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Explain how Hill and Golding present death in "I'm the King of the Castle" and "Lord of the Flies"?

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Introduction

Transfer-Encoding: chunked Explain how Hill and Golding present death in I?m the King of the Castle and Lord of the Flies respectively? Hill and Golding both utilise the techniques of symbolism, varied settings and physical death of the character to present death. Overall I think that Hill generally presents death more effectively than Golding, because she generally provides more development throughout her novel, which ultimately leads to the death of Kingshaw. Hill and Golding both use the techniques of symbolism dead stating that ?the inside of its mouth was scarlet? with the adjective ?scarlet? interesting as it has connotations of death and of blood. I think this description of the crow is also a subtle form of prolepsis as the crow is initially portrayed as a normal crow, but as Hill describes the crow further; it is evidently a symbol of death, much like Warings. What is interesting to note about the crow is that it is also described as having ?ragged black wings?- the word ragged could symbolise the aftermath of violence, much like Kingshaw?s exposure to violence later on in the novel and the adjective black is a symbol of death. ...read more.

Middle

The authors also differ as Hills descriptions are far more graphical, for example the crow, whereas Golding is far more subtle in his description of The Lord of the Flies. I believe that Hills graphic description is more effective at portraying death, her descriptions are far more explicit but some readers may argue this to be a disadvantage as her symbols are too clichéd. I think Golding is not as effective because his descriptions are a little more implicit, and hence loses some of the value that his symbol provides in portraying death. Another way in which Hill shows death is through the use of settings. Warings is described as “being in full night” with “the yew branches […] overhanging the windows”. Hills typical gothic description to a modern reader is a clear signal of death, especially the Yew branches which also symbolise death. The “moonlight” suggests a sense of coldness in Warings, like a dead person for example. ...read more.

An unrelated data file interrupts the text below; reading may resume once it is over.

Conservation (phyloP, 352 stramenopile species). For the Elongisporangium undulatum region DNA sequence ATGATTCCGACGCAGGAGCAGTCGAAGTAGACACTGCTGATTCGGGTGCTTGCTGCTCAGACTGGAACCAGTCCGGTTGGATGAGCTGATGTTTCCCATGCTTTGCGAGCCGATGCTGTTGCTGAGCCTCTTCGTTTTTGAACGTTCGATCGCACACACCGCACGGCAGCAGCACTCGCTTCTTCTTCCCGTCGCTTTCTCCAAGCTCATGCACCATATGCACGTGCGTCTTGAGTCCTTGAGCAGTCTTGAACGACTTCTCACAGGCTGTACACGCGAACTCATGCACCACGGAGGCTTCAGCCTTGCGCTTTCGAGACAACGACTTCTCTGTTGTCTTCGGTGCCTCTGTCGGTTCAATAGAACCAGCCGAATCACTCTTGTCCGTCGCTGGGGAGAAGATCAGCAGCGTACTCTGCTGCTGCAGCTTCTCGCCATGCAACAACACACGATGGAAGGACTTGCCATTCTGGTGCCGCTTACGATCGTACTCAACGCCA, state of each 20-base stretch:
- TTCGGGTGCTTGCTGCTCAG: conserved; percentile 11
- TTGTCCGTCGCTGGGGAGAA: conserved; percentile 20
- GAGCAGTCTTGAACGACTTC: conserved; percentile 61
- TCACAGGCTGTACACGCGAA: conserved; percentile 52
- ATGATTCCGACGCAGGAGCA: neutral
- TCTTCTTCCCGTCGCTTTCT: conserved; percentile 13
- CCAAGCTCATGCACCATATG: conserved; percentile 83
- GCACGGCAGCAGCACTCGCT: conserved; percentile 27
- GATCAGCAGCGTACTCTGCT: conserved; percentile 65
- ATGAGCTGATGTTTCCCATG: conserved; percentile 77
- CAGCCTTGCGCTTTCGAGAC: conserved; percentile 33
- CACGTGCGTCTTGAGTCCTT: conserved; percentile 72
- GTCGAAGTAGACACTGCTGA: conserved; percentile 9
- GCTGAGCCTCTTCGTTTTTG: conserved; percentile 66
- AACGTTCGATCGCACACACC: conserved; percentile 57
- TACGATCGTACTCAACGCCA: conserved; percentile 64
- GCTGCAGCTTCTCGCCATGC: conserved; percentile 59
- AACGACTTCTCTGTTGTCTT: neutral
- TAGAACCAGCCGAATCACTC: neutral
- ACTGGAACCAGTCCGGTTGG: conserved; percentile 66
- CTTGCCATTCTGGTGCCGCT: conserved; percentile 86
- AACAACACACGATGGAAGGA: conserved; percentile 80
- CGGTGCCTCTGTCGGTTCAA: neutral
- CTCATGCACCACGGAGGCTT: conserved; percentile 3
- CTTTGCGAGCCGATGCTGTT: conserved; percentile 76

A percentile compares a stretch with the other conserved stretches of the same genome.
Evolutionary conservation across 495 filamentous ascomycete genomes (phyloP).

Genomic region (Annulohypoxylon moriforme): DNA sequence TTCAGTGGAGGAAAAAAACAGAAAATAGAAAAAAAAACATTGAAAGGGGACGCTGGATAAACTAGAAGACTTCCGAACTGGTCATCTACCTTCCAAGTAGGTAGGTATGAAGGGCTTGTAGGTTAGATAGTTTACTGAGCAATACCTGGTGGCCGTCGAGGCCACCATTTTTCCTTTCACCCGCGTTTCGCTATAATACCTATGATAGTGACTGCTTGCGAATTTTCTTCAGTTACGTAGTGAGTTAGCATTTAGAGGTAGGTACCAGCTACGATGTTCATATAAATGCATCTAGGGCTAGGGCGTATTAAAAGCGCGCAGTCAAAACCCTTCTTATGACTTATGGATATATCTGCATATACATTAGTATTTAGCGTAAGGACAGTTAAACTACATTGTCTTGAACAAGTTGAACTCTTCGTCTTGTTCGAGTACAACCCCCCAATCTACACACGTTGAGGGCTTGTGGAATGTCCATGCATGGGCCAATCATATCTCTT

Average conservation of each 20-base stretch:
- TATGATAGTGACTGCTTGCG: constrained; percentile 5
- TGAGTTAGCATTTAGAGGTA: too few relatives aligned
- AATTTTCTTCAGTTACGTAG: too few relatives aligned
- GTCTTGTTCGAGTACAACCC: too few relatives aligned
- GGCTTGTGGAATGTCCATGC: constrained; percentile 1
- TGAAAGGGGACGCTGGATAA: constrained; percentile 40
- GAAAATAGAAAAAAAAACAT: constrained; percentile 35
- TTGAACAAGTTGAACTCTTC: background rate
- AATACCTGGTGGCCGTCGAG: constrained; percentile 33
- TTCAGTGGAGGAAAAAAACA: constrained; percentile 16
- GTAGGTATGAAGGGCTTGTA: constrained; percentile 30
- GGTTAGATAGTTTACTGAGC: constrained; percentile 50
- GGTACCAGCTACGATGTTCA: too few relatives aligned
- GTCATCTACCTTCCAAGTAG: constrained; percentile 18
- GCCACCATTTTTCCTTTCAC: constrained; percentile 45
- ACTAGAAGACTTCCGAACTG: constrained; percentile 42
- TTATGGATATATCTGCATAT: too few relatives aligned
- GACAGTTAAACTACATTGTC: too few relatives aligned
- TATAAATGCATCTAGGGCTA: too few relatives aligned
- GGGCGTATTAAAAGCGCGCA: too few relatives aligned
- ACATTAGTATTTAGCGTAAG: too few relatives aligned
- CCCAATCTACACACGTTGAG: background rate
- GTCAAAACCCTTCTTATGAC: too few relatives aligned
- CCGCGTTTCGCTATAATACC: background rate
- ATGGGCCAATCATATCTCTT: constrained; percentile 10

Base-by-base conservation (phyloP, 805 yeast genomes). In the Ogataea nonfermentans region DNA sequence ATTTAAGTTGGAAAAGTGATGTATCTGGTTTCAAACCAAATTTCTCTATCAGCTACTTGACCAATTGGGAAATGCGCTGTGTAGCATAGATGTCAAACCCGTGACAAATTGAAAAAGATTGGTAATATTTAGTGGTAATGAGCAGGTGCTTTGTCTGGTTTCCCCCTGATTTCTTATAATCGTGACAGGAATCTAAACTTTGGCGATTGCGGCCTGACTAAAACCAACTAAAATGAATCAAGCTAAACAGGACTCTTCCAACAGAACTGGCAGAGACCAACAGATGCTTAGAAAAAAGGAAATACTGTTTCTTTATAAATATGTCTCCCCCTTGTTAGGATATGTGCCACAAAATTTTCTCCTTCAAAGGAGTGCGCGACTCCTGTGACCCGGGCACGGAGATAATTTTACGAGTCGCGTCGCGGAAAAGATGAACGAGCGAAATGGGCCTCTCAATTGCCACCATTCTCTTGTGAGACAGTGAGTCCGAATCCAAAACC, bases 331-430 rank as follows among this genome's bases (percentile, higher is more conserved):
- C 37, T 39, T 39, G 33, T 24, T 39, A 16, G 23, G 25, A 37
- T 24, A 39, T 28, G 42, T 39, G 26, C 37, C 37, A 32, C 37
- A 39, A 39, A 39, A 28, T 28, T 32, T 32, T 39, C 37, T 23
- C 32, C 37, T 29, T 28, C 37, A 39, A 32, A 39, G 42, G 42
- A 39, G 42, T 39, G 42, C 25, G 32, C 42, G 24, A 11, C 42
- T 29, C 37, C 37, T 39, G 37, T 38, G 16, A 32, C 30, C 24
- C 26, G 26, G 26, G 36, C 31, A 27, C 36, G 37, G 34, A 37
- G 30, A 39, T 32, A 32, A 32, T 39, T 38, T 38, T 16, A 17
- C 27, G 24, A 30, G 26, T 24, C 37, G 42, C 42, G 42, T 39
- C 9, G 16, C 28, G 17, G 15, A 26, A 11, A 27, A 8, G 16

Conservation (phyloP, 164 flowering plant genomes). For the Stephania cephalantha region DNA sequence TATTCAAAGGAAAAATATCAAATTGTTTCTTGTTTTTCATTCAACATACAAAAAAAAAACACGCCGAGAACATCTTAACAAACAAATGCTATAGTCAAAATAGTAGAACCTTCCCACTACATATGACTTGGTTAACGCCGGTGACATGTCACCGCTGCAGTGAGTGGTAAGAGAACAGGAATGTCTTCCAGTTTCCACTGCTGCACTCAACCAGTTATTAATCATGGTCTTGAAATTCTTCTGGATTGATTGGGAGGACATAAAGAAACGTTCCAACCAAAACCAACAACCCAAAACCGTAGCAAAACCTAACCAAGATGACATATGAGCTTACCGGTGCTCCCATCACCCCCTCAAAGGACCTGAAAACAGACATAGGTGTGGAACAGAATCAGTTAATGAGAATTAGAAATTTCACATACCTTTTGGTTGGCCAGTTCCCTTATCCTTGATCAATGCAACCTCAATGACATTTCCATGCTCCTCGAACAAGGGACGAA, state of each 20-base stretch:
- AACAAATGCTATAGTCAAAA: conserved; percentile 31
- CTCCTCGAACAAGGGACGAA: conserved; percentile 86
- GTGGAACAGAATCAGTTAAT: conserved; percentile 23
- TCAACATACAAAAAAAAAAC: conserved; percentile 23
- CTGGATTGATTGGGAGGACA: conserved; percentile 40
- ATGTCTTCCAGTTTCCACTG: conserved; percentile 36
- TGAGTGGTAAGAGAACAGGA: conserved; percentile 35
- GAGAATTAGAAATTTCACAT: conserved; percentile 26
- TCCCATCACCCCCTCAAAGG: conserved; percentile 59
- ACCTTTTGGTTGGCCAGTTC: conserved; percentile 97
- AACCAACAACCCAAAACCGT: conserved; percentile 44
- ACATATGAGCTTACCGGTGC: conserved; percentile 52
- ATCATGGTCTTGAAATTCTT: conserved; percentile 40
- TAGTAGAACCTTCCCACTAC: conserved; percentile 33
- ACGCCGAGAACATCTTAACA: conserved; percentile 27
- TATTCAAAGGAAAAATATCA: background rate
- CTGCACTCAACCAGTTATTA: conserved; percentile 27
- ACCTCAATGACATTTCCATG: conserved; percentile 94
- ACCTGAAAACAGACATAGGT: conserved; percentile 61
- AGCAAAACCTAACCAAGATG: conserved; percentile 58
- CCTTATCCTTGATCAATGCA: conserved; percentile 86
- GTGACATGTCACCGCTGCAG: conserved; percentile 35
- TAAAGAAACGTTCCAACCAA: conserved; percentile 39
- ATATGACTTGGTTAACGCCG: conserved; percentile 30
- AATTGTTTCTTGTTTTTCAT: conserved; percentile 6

Conclusion

It was evident from the start of the book, that Kingshaw?s death loomed, however the death signifies the death of the protagonist and victory for the antagonist. This is arguably the death of ?innocence?. This is comparable to Golding?s portrayal of Piggy?s death, describing Piggy?s moments before his death: ?he heard it before he saw it?- the verb heard suggests once again Piggy?s death always loomed, rather like Kingshaw?s. Unlike the death of Kingshaw however, Piggy?s death signals the death of rational, not innocence. I think that Hill has been more effective at portraying death because her description of Kingshaw creates far more emotion rather than the death of Piggy, Golding?s descriptions are too dull. In summary both authors portray death through the use symbolism, settings and physical death. I think that portrayal of death is very effective, especially Hills description. Hill develops her characters throughout her novel, and when Kingshaw dies it is a genuine shock to the reader. Because of Golding?s lack of development, Piggy?s death is not as emotional as Kingshaw?s. ...read more.

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